Ballots have arrived. Now it’s time to vote! Our partners at Oregon Business & Industry (OBI), the state’s major business association, has advised its members to vote on two ballot measures, one statewide measure and one Portland measure with statewide implications.
In January, Oregon voters overwhelmingly supported temporary funding to maintain Oregon Health Plan coverage for low-income Oregonians. But a permanent funding plan is still needed to protect health care coverage for more than one in four Oregonians.
For more than a decade, the Oregon Business Plan goal has been to make sure at least 95% of Oregonians have health insurance. Thanks to the expansion of Oregon Health Plan eligibility in 2013 to cover more low-income Oregonians, we have nearly reached that goal. Maintaining Oregon’s high rate of coverage is essential for both the health of Oregonians – and Oregon’s economy.
The state Office of Economic Analysis could not have conjured a better illustration of the perversity of Oregon’s kicker law: In 2020, the office’s forecasters predict, Oregon will return $686 million to individual income tax payers — just as the state tips into a recession. It’s the fiscal-policy equivalent of spending your savings on a vacation the week before you need to pay for a kidney transplant.
An Aug. 26 Guest View column by a Springfield teacher defended the Public Employees Retirement System and criticized the first legitimate fix for the system proposed by a major Oregon politician — Knute Buehler, the Republican candidate for governor. The author stated that Buehler’s plan would make “younger teachers like me pay the state’s pension liability.”
The two leading candidates for governor, Republican Knute Buehler of Bend and incumbent Democrat Kate Brown, both came out with plans for Oregon’s lackluster education system this summer. Only Buehler offered a way to pay for them.
In summer 2016, Gov. Kate Brown was under pressure to pick a side in the expensive fight over Measure 97, the $3 billion a year corporate tax initiative.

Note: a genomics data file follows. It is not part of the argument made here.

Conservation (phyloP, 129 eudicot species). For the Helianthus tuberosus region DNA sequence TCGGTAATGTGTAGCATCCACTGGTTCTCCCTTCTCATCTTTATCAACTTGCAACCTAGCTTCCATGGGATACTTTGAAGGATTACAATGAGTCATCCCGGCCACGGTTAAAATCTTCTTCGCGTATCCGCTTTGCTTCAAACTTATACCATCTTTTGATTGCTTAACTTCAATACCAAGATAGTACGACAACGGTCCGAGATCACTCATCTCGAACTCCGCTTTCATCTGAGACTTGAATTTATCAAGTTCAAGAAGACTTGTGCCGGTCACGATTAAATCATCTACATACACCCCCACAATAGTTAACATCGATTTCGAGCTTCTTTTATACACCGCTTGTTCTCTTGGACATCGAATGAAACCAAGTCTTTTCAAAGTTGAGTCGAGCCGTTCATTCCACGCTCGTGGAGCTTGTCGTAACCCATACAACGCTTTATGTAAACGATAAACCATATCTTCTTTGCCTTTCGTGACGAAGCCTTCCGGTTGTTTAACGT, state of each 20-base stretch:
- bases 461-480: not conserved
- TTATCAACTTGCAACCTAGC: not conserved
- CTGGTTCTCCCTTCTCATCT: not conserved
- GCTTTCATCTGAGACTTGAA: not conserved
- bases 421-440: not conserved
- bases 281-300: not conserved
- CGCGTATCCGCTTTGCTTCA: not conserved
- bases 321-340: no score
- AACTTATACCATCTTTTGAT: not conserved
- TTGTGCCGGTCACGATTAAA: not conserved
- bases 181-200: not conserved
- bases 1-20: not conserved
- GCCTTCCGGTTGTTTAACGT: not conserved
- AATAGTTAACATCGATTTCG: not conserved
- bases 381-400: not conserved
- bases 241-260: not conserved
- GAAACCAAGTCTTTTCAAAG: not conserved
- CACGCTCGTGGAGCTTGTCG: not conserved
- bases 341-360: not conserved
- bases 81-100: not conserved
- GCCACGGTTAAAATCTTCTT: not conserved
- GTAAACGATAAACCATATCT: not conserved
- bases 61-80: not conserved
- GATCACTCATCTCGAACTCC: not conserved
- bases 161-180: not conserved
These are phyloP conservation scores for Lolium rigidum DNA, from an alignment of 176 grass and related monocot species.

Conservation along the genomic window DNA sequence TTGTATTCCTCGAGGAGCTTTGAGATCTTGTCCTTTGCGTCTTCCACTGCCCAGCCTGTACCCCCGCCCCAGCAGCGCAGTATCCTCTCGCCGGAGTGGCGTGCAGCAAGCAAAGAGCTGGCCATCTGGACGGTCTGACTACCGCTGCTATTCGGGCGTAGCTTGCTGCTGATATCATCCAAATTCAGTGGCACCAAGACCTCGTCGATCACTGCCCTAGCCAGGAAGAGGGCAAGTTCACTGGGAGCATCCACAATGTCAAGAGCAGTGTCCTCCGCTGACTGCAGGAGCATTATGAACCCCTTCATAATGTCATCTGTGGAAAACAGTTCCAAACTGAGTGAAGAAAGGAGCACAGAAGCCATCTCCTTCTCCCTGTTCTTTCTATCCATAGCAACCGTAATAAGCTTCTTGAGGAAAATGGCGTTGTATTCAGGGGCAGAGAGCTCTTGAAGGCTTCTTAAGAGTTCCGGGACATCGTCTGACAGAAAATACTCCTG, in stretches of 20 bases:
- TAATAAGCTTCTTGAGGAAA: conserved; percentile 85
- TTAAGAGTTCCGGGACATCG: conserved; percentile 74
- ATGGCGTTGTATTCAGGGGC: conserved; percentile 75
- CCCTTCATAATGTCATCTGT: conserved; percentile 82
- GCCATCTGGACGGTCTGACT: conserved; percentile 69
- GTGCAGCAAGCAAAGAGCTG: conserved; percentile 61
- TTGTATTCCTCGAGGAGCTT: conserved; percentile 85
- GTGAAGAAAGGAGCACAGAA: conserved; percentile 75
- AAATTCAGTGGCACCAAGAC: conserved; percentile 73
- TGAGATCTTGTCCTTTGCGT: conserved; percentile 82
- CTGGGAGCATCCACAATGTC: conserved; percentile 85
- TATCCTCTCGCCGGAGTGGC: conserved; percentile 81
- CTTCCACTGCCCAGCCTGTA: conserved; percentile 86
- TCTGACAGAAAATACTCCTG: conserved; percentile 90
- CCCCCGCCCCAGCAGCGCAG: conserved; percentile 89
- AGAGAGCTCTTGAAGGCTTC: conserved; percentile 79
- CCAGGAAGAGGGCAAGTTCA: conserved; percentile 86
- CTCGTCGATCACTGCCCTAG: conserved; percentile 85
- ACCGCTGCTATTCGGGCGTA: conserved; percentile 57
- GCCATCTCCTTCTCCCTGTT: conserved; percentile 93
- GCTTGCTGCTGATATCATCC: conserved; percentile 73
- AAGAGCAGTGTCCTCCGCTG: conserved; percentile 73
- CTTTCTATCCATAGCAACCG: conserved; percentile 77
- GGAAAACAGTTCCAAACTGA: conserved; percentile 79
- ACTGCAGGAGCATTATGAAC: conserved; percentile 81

Brown, who was running to serve the remaining two years of former Gov. John Kitzhaber’s term, issued her plan for spending the money Measure 97 would raise but stopped short of endorsing it.
As campaign promises often are, Gov. Kate Brown’s seven-point education strategy is long on aspiration and short on specifics.
Brown doesn’t say how she would fund the teacher hiring spree that would be required by her proposal to reduce class sizes in grades K-3 across the state. She doesn’t mention how much her promise to expand free preschool for 10,000 more kids in the next biennium would cost. And she doesn’t show how her disjointed proposals link together to create a compelling vision on par with the comprehensive plan – though similarly lacking price tags – unveiled in June by her opponent, Republican Knute Buehler.
The Oregon Legislature seems certain to consider property tax reform when it meets next year. Yet finding changes that make the current system better, then persuading voters that they’re fair, will take leadership that we have yet to see.
PORTLAND — Oregonians will have a chance to vote this November on how much legislative support certain state tax laws should need to pass.
Supporters and opponents made their case for and against Ballot Measure 104 Friday before an editorial board meeting of the Pamplin Media Group.